The Rangers Are 81-65


I’m drinking whiskey and coke tonight, because it’s one of those nights.

The chances of the Rangers winning the American League West took another sizable dip on Friday, as the Athletics took the opening game of a critical 3-game series in Arlington, 9-8. Derek Holland had another of those games one could classify as his worst start of the season, but he’s done that, like, 3 times in his last 7 starts, so either the line between “good” and “bad” is becoming blurred or we are soon going to have to adjust what is “normal” for Derek.

In his briefest start (3.0 innings) since September 24th, 2012 — also against the A’s — Holland allowed 6 runs on 8 hits in a game the Rangers absolutely needed. He looked awful. At this point it remains mystifyingly unclear what has changed in Derek’s approach over the last month and a half, but we aren’t starved for theories. Most obviously, one could opine that his “stuff,” or command, hasn’t been the same since striking out 10 Oakland bats (against only 2 walks) in 8.0 innings on August 4th. He also didn’t surrender any runs in that start.

Through that day, Derek Holland was one of Major League Baseball’s most effective starting pitchers, generating better than 4.5 Wins Above Replacement per FanGraphs. Since then, he has basically been useless, which leads me to the next theory:

Facing the Astros on August 10th, Holland was shotgunned by a line drive off his non-throwing forearm, and perhaps he has yet to shake off the lingering effects. As a man of logic as it relates to baseball, and of questionable reason in most other aspects of life, I find it difficult to put an abundance of stock into this notion; but that’s also to say I’ve never been a professional pitcher who has had to deal with the psychological trauma involved when a grown man smokes a projectile in my vicinity at speeds eclipsing 100 miles per hour. I’m not that guy.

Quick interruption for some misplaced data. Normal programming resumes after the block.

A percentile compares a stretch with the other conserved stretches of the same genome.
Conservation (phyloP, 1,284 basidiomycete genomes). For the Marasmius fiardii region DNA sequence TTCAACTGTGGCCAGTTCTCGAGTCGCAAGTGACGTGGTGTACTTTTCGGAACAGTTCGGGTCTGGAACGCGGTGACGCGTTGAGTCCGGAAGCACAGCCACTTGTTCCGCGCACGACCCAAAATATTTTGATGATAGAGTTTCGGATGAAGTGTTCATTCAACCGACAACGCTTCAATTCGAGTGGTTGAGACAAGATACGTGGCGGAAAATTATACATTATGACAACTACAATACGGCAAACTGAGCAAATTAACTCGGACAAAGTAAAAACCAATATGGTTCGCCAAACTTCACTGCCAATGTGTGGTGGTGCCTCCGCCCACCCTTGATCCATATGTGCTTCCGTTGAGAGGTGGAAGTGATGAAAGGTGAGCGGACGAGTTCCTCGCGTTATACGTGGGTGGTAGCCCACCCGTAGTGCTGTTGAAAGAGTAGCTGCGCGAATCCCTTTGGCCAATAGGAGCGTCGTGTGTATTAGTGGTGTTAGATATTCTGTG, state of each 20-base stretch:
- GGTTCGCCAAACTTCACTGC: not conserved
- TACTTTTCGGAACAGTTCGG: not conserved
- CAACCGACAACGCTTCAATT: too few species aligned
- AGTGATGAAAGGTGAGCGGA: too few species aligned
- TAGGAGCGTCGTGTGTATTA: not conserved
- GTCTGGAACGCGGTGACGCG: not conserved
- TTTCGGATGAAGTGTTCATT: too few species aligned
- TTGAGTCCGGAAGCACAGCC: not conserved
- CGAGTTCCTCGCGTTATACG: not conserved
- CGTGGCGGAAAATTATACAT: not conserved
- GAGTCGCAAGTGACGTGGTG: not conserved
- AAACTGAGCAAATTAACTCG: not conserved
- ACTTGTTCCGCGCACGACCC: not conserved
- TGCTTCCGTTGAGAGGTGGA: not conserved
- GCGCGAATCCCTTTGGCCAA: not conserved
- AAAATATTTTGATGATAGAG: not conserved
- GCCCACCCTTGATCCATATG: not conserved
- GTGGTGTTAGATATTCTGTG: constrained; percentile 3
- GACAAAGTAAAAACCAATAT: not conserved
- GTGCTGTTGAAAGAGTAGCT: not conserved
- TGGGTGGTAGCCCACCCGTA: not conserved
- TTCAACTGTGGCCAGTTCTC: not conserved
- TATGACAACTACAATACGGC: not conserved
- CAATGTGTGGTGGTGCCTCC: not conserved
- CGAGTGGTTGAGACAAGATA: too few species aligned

Nonetheless, I cannot ignore results.

Even in spite of a feverish 8th inning rally, one that turned a 9-2 deficit into a 9-8 thriller, the Rangers were unable to close the deal. Sure, they weren’t helped by a horrendous call at 3rd base to end the inning, but if we are going to play that game, we must also acknowledge (a) why Alex Rios was questionably attempting to take an inconsequential base with 2 outs, (b) the fact that the Rangers pitching staff put the team in a virtually insurmountable hole, and (c) that there were still 3 outs to play with in the bottom of the 9th. If you are one to suggest that they had the game “stolen from them,” or what have you, you must also be willing to rationalize that it was a game they had no business winning in the first place.

I’m all for hypotheticals — don’t get me wrong — but it’s a serious issue if we are relying on the proven incompetence of major league umpires, who show time and time again the blatant necessity for expanded instant replay.

Lastly, a rant: